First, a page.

We always hear how we need to pay CEOs a very-high salary to attract the best/brightest. Here's an idea. If you find a CEO willing to work for less, they might also be less greedy. And you might have for yourself a leader that can see past the next quarter and their own stock options. A CEO that makes 70 million dollars is more likely to be greedy and run your company into the ground for short-term gain.
Sources told CRN that Superlab employees have not received any indication from IBM that plans have changed since reports that its talks with Lenovo had stalled surfaced on Wednesday.
Many Superlab developers and engineers were told by IBM management in mid-April they'd be transitioning to become Lenovo employees on June 1, several sources with knowledge of the matter told CRN. ...
IBM's previous track record of laying off contractors with short notice is contributing to a pervasive uneasiness in the Superlab employee ranks, one source with knowledge of the situation told CRN. "There is almost a riot of worry in the Superlab," the source said. "People don't know what they're going to be doing, and I'd say 80 percent of them think they're done for."
In IBM's first-quarter earnings call last month, CFO Mark Loughridge referred to coming "divestitures" and "workforce re-balancing" in the current quarter. In a video after the call, CEO Ginni Rometty urged IBM employees to "step up" and move more quickly to new computing models.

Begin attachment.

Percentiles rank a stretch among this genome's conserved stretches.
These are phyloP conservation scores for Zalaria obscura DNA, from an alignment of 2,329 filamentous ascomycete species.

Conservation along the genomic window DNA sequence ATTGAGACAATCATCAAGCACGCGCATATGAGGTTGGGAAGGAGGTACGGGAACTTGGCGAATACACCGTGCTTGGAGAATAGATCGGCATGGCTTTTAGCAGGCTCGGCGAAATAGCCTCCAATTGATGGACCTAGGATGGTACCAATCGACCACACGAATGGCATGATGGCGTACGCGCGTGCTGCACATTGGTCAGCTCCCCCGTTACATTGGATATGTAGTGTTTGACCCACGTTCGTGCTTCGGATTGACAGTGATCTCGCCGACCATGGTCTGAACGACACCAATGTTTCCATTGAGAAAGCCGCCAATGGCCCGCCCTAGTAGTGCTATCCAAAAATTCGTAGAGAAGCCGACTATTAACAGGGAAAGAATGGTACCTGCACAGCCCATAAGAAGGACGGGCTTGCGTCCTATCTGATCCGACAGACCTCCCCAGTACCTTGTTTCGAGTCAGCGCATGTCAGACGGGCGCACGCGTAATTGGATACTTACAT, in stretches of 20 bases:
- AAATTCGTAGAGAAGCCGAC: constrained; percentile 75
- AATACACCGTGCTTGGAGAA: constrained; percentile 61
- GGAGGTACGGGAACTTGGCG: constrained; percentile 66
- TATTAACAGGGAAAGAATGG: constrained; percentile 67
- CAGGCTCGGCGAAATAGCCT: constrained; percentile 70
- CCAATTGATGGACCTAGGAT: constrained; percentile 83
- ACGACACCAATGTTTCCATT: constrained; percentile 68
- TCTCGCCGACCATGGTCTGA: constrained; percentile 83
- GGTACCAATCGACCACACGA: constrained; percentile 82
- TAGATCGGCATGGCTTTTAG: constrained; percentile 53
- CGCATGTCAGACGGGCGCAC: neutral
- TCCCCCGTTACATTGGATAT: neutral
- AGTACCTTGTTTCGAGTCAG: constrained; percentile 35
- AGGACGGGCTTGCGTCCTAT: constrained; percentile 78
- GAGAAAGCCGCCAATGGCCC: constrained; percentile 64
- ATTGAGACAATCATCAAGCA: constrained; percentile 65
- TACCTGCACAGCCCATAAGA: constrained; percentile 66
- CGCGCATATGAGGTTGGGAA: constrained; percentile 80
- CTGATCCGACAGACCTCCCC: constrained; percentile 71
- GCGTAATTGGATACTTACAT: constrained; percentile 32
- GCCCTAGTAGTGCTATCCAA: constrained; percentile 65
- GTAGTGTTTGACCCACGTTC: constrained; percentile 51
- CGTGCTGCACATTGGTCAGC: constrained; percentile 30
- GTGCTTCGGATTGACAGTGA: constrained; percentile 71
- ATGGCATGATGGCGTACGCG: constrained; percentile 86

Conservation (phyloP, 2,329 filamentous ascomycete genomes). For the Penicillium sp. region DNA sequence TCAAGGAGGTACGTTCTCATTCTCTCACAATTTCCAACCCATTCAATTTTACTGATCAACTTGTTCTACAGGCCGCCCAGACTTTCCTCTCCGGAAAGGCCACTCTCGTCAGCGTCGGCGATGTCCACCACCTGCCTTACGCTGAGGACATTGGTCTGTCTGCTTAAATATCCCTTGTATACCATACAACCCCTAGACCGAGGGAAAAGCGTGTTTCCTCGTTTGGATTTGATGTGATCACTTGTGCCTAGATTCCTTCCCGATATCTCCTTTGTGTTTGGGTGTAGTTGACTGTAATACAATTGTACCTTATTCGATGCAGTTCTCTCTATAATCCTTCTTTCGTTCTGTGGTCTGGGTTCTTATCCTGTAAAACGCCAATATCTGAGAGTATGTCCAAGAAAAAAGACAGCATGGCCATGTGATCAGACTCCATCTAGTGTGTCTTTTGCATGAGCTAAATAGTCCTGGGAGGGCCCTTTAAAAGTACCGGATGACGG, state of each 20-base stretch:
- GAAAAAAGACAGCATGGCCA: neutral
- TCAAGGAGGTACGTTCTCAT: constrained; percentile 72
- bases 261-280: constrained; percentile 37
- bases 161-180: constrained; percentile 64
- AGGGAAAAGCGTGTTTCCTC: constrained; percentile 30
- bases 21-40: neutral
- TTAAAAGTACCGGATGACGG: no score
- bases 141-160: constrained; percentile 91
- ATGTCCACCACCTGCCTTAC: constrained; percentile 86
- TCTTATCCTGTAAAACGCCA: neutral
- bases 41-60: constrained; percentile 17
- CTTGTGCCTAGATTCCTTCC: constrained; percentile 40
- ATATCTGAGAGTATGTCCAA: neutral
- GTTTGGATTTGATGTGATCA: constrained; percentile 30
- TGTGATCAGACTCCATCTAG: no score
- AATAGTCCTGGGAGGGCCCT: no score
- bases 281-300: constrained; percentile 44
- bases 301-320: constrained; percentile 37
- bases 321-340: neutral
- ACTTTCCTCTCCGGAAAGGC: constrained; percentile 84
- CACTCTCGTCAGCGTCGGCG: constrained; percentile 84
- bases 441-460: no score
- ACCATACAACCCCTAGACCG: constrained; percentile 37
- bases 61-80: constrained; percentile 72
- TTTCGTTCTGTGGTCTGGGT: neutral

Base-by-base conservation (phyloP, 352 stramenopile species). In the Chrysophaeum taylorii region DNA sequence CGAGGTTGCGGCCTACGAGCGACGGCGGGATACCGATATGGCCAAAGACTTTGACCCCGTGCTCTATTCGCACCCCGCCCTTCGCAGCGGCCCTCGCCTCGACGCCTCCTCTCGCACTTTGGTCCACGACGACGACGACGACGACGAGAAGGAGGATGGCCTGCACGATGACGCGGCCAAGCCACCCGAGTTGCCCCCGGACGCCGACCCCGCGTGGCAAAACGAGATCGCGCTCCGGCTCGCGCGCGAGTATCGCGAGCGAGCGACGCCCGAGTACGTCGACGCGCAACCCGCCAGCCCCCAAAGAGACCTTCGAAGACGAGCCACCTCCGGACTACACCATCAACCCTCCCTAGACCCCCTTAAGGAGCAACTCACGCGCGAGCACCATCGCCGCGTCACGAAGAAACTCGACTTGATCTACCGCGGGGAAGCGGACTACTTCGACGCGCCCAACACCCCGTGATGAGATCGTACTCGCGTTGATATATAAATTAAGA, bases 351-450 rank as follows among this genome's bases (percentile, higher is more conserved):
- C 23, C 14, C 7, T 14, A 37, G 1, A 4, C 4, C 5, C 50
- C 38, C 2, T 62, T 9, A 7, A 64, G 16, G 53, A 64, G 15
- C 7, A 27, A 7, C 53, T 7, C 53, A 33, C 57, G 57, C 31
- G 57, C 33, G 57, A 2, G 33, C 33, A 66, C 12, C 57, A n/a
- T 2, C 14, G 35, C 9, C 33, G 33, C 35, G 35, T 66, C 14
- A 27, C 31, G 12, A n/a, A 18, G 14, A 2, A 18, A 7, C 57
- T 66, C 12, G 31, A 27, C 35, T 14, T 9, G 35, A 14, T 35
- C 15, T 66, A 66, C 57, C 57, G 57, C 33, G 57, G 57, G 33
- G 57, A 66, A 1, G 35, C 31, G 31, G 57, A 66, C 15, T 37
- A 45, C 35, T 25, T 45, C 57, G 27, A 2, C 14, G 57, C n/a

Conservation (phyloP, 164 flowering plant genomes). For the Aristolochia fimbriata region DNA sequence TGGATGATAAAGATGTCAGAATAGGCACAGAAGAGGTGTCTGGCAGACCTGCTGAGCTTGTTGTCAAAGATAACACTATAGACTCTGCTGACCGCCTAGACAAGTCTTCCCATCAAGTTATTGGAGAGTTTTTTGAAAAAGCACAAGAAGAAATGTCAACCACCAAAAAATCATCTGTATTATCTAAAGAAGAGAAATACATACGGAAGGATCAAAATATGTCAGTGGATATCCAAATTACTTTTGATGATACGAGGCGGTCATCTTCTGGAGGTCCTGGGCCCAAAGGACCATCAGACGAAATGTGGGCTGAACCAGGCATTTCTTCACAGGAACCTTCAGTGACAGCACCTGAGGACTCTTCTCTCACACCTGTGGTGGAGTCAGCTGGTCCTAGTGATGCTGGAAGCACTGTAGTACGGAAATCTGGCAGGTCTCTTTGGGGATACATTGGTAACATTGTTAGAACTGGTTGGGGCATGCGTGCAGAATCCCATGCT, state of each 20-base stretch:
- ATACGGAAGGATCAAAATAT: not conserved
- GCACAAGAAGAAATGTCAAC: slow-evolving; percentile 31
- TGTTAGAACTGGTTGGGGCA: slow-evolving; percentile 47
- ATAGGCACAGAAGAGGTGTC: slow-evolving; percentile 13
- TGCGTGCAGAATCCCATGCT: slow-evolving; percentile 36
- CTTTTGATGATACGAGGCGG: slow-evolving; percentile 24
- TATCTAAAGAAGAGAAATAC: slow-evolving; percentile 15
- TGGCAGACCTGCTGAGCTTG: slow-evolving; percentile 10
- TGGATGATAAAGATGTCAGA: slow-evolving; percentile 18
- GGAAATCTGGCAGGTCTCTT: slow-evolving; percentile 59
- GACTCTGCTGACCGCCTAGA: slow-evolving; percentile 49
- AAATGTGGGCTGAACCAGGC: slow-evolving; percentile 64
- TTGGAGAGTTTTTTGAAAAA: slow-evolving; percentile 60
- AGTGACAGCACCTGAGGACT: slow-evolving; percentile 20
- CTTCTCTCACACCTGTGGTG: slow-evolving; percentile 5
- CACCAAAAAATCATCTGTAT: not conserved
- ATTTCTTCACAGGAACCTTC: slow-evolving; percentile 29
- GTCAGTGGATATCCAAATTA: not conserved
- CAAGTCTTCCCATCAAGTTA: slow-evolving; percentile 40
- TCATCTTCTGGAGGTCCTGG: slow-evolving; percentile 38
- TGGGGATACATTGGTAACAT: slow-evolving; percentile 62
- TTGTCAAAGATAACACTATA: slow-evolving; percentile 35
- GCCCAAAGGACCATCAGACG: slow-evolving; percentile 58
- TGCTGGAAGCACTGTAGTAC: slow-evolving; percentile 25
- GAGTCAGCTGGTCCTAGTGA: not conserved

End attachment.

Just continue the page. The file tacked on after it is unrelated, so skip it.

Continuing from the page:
Disappointing performance happens at all companies, and is an issue that CEOs often face. The underlying question is how CEOs should react when their organization falls short. In IBM's case, its hardware division's sales fell 17% below prior year results, and that amounted to a key cause for the earnings miss. Rometty also reassigned the top executive leading that division, presumably because of the poor results. ...
Consistent high performance comes when CEOs actively manage the performance environment. That requires the CEO to be much more than a cheerleader and morale booster. It requires them to make underperformers feel uncomfortable. To Rometty's credit, she did just that last Wednesday. By shining a light on the sub-par performance of the sales team, she exposed them to their peers and in fact, to the world at large. By reassigning the top executive, she showed that she won't tolerate low performance. You can be sure that every executive at IBM took notice, especially the ones with below average performance. She is increasing the performance pressure, and all investors in IBM should be glad.
The truth is, increasing the pressure correlates well with increasing performance -- so long as the top performers don't head for the exits. Big rewards for success are just as important as consequences for failure, and both increase pressure. Having clear, accepted measures of performance are critical too, because without measures, increasing the pressure will create chaos (since people won't be sure what to do to relieve the pressure). Meaning, there is another way to offset pressure. In IBM's case, Rometty made it clear that one measure -- responding to client needs within 24 hours -- is now a priority.
CDI Corp., a provider of staffing and outsourcing services, told employees working on IBM jobs that they should bill for no more than 36 hours a week in the second quarter, according to the memo. CDI, based in Philadelphia, cited “challenging economic conditions” in explaining the move.